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During the design of an ECG using an instrumentation and a differential amplifier, we can across this question:

  • Comparing the one and three op-amp designs from a safety point of view: of the two designs, which provides a current path from the electrodes to the ground (and therefore are potentially dangerous)?

I know that is something related that in bioelectronics, current is dangerous. Especially, because nerves are current sources due to an exchange of ions, so allowing current to flow to ground could be dangerous without protection.

However, I am not sure how this is related 1 and 3 op-amp designs. Some of this topic was discussed in the following link (but nothing regarding safety): https://electronics.stackexchange.com/questions/91499/three-opamp-instrumentation-amplifier-vs-single-opamp-implementation#=

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  • \$\begingroup\$ There is almost always a 1M-10M resistor from patient body to INA input. Additionally, in a proper commercially available ECG, the (5V) power supply to the INA and digitizer (and RLD) is isolated (typically 1cm air gap between primary and secondary windings, both windings at around 5V). \$\endgroup\$ – Indraneel Nov 8 '18 at 4:56
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I am not sure of what topology you are referring to or if this is an “ideal” type of situation, but I believe this might be irrelevant.

In reality, both topologies are equivalent from a safety point of view. You have to explicitly introduce isolation barriers when it comes to medical applications.

Although op-amp and instrumentation amps have very high input impedances, these impedances are only valid if maximum ratings are not exceeded. You will always have a conduction path through their protection circuitry.

It might be possible to find instrumentation amplifiers that can tolerate relatively high common-mode voltages above their supply rails, but that just means higher maximum ratings.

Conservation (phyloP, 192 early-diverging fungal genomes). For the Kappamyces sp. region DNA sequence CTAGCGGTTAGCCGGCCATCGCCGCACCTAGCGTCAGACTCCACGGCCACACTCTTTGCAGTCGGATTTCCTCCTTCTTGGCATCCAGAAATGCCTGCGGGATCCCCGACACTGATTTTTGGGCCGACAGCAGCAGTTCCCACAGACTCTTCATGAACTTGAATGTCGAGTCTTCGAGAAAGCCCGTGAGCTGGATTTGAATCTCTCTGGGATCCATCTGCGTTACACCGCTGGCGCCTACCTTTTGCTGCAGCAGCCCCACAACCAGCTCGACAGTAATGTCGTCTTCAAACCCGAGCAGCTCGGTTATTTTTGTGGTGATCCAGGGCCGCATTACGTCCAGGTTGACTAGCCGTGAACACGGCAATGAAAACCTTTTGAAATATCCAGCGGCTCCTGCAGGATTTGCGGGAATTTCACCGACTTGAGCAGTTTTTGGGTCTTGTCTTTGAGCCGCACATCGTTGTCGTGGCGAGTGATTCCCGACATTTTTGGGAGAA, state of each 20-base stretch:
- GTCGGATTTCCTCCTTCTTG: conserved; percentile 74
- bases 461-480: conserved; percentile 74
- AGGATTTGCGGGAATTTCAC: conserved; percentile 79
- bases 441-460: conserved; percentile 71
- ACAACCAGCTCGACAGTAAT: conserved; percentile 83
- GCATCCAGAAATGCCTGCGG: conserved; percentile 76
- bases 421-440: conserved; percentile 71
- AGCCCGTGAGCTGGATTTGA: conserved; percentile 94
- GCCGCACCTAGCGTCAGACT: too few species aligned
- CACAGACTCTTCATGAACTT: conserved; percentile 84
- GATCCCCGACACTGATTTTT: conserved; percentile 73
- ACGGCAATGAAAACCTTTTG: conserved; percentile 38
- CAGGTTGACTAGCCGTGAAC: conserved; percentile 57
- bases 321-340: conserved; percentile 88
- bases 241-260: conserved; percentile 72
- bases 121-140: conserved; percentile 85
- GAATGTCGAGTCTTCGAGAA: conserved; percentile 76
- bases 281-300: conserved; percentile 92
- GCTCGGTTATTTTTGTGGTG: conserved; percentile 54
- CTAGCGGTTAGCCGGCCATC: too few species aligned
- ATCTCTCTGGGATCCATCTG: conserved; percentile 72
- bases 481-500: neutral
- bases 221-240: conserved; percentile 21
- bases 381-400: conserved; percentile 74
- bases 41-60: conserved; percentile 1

In medical applications you have to design for the possibility of circuit failure (and in some cases the presence of defibrillation voltages), this includes a worst-case failure of the amplifier itself.

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  • \$\begingroup\$ Inverting amps are not necessarily high impedance \$\endgroup\$ – Scott Seidman Nov 8 '18 at 1:09
  • \$\begingroup\$ @ScottSeidman true. But from the point of view of this question these would actually be safer. As the presence of a large enough external resistor would count as an additional mean of patient protection. \$\endgroup\$ – Edgar Brown Nov 8 '18 at 1:13
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    \$\begingroup\$ As would a resistor on the input of an inamp, which is standard practice. \$\endgroup\$ – Scott Seidman Nov 8 '18 at 1:18
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Note that a 3-amp instrumentation amp will have the inputs connected directly to the op amps. What would happen if one of the op amps failed short to an internal ground connection? Would the same thing happen to a 1-amp diff amp?

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